How to add cookie-based authentication

In Starcounter, each session is connected to an individual browser tab. The session object stores the state of a view-model for that particular window or tab. Each session is assigned a new, unique identifier. Session is not aware of concepts like "authentication" or "a returning user".

This is different from persistent user sessions known from other frameworks such as ASP.NET Core or PHP. These frameworks use the term "session" when they mean remembering of returning users. That is the basis for cookie-based authentication.

To implement cookie-based authentication, you have to code it on using the Handle API. An alternative to implementing it yourself is to run your app with another app that does it with middleware.

SignIn is an app that authenticates users. It generates an auth token and stores it in a cookie for use in future sessions.

Internals of Sign In app

Let's take a deeper look at how Sign In app works. Essentially, this can be divided into three parts:

  • Form for authentication input

  • HTTP handler that sets the cookie

  • Middleware that reads the cookie

Form for authentication input

Sign In has a view-model that can be mapped to any app. It is a typical HTML form that asks for authentication input (username & password).

Unlike typical Palindrom-based view-models, the form is not sent using WebSocket. The form result is sent using XmlHttpRequest to a HTTP handler, because that's the only way to set a cookie.

This is how the form gets submitted to force using HTTP:

var password = Sha1.hash(this.password);
var url = this.url + this.username + "/" + password + "/" + this.rememberMe;
this.set("password", "");

HTTP handler that sets the cookie

When the user submits the form, a relevant HTTP handler tries to authenticate the user. In case of successful authentication, an auth token is generated and stored in the database:

var systemUser = Db.SQL<SystemUser>("SELECT o FROM Simplified.Ring3.SystemUser o WHERE o.Username = ?", Username).FirstOrDefault();
if (systemUser == null)
return null;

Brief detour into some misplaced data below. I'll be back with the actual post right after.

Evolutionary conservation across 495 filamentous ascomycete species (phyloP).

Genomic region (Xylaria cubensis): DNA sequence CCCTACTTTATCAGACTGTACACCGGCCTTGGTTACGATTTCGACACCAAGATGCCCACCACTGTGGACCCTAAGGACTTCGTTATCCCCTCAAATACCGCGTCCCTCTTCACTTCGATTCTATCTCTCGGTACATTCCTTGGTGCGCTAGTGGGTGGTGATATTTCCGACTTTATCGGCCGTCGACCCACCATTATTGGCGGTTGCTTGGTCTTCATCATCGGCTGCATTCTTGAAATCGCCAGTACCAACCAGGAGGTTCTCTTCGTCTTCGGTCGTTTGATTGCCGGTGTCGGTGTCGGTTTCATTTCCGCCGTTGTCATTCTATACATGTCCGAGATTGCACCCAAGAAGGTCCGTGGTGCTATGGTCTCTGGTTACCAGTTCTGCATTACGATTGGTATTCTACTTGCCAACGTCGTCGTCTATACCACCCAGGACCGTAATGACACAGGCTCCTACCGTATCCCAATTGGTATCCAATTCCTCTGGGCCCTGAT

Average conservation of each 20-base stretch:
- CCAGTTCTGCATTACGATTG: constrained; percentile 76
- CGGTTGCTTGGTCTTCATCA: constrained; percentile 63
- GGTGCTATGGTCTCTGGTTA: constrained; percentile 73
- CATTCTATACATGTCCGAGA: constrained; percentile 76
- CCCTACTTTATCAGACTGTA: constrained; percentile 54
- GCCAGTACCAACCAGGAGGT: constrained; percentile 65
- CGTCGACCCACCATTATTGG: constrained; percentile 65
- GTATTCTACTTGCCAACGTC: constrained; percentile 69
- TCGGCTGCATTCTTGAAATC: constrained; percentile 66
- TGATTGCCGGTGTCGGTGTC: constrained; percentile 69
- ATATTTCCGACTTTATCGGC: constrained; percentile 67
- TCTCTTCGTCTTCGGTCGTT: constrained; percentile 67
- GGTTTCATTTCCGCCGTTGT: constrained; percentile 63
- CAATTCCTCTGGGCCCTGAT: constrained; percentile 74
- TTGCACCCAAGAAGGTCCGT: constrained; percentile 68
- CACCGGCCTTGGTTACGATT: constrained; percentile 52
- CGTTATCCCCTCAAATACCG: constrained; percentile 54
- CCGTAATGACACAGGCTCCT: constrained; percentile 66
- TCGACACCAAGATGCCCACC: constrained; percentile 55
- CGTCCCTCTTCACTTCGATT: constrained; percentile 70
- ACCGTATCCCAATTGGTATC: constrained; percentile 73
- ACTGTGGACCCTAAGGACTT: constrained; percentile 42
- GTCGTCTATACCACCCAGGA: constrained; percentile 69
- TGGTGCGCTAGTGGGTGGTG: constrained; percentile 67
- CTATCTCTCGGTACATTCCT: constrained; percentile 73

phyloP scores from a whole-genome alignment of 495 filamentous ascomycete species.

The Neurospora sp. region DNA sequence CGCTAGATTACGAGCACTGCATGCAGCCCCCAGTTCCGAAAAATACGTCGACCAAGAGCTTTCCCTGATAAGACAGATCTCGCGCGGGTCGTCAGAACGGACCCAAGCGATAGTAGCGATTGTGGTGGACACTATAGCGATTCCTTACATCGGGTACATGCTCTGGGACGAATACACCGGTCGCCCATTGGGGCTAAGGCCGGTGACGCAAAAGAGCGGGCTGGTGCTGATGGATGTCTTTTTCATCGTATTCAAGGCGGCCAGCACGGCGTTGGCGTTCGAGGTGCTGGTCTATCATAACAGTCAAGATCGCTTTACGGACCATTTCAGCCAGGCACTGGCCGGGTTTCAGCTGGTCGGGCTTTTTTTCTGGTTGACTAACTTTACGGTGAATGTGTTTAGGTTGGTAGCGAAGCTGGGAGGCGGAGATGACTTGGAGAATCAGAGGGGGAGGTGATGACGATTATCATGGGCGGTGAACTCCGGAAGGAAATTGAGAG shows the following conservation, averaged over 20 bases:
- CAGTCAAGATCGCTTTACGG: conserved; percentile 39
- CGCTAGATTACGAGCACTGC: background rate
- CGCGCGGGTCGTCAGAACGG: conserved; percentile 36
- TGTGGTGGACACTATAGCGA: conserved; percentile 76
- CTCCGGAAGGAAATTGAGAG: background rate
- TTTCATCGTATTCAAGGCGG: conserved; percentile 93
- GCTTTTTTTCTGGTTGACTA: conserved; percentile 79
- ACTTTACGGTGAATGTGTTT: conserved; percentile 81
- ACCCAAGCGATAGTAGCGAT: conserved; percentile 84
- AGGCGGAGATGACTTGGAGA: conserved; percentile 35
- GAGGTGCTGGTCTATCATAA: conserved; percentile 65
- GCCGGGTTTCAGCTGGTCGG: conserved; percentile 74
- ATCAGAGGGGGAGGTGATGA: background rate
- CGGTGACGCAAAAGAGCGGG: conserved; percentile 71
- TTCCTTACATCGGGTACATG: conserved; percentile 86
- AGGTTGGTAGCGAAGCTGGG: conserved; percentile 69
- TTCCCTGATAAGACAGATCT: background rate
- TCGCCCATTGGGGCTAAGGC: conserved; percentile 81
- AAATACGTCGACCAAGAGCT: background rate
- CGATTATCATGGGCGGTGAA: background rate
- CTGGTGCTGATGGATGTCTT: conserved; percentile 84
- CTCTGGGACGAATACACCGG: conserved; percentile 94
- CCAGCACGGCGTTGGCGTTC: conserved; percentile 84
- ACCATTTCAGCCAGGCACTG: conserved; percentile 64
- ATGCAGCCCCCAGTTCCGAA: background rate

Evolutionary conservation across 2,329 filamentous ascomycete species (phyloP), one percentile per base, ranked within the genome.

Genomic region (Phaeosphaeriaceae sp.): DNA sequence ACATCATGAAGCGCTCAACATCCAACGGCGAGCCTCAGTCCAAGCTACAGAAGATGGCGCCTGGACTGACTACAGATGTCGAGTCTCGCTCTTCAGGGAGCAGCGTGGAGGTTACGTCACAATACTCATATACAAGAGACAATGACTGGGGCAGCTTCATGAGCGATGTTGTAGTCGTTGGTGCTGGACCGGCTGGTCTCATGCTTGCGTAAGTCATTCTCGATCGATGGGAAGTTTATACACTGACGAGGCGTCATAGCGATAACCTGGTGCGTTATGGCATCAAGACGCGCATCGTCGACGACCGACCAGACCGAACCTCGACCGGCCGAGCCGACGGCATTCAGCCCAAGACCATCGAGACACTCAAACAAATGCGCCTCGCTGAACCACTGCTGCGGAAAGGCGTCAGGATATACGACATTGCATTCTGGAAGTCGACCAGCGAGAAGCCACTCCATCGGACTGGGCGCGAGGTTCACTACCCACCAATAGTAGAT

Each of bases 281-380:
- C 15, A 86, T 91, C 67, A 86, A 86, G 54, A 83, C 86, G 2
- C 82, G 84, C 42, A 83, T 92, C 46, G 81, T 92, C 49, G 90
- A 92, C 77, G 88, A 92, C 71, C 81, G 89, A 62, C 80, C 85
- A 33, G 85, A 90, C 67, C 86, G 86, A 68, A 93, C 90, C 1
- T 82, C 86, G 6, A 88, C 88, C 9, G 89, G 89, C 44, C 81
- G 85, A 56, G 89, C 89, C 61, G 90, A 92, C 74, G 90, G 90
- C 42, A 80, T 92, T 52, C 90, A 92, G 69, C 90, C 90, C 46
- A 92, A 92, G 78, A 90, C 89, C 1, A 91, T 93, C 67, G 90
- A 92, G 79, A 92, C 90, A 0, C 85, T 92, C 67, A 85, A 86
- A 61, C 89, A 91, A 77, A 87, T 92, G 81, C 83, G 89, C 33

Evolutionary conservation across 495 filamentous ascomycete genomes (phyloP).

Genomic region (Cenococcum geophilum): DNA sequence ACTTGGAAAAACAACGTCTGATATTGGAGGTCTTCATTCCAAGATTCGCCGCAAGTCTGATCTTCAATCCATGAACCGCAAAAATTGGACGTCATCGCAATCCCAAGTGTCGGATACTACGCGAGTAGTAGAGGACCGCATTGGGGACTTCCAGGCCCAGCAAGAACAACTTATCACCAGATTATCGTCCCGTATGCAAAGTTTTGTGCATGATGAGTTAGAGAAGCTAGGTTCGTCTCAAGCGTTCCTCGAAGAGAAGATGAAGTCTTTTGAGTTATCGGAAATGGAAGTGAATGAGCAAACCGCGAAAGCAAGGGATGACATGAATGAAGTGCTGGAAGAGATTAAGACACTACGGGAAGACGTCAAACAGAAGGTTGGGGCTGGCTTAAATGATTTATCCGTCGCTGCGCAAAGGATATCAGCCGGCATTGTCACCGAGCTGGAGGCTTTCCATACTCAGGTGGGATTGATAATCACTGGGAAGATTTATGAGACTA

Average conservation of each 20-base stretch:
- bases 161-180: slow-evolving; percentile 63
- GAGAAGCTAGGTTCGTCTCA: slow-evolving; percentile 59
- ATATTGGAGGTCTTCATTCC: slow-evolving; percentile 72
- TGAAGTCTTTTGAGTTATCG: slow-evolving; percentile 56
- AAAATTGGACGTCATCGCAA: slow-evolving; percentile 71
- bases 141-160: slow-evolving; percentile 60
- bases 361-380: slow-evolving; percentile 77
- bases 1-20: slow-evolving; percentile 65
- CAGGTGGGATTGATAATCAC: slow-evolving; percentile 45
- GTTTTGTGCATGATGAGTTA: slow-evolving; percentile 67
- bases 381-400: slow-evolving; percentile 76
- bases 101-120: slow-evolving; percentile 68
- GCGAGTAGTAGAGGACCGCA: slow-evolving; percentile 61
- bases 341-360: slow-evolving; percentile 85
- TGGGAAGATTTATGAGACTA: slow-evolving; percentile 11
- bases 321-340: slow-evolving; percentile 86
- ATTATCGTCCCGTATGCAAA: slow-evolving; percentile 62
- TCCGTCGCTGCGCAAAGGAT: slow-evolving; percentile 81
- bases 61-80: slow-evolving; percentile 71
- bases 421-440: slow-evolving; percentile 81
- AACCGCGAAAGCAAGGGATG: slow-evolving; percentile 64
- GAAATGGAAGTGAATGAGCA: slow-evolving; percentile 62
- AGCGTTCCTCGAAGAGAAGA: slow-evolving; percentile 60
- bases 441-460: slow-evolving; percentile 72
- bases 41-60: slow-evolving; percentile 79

GeneratePasswordHash(Username.ToLower(), Password, systemUser.PasswordSalt, out hashedPassword);
if (systemUser.Password != hashedPassword)
return null;
SystemUserSession userSession = null;
Db.Transact(() =>
var token = new SystemUserTokenKey();
token.Created = token.LastUsed = DateTime.UtcNow;
token.Token = CreateAuthToken(systemUser.Username);
token.User = systemUser;
userSession = AssureSystemUserSession(token);

Auth token is now sent to the user as a cookie in the HTTP response. Future HTTP requests from that user will include the auth token cookie:

var cookie = new Cookie()
Name = AuthCookieName
if (Session != null && Session.Token != null)
cookie.Value = Session.Token.Token;
if (Session == null)
cookie.Expires = DateTime.Today;
else if (RememberMe)
cookie.Expires = DateTime.Now.AddDays(rememberMeDays);
cookie.Expires = DateTime.Now.AddDays(1);
Handle.AddOutgoingCookie(cookie.Name, cookie.GetFullValueString());

Middleware that reads the cookie

Sign In app registers a request middleware. The middleware checks if the request contains a valid auth token cookie. In that case, the user is authenticated without signing in.

If the auth token is correct, the middleware creates a Session object and identifies the user. Any other app that handles this request will now see the user.

Application.Current.Use((Request request) =>
Cookie cookie = GetSignInCookie();
if (cookie != null)
var session = SystemUser.SignInSystemUser(cookie.Value);
if (session != null)
return null;

With this middleware, any app that handles this request will see that the session already exists. In case of our sample apps, the UserAdmin app shares the data model with the SignIn app. A simple lookup in the SystemUserSession table will get the relevant SystemUser object.

var query = "SELECT o FROM Simplified.Ring5.SystemUserSession o WHERE o.SessionIdString = ?";
var userSession = Db.SQL<SystemUserSession>(query, Session.Current.SessionId).FirstOrDefault();
return userSession?.Token?.User;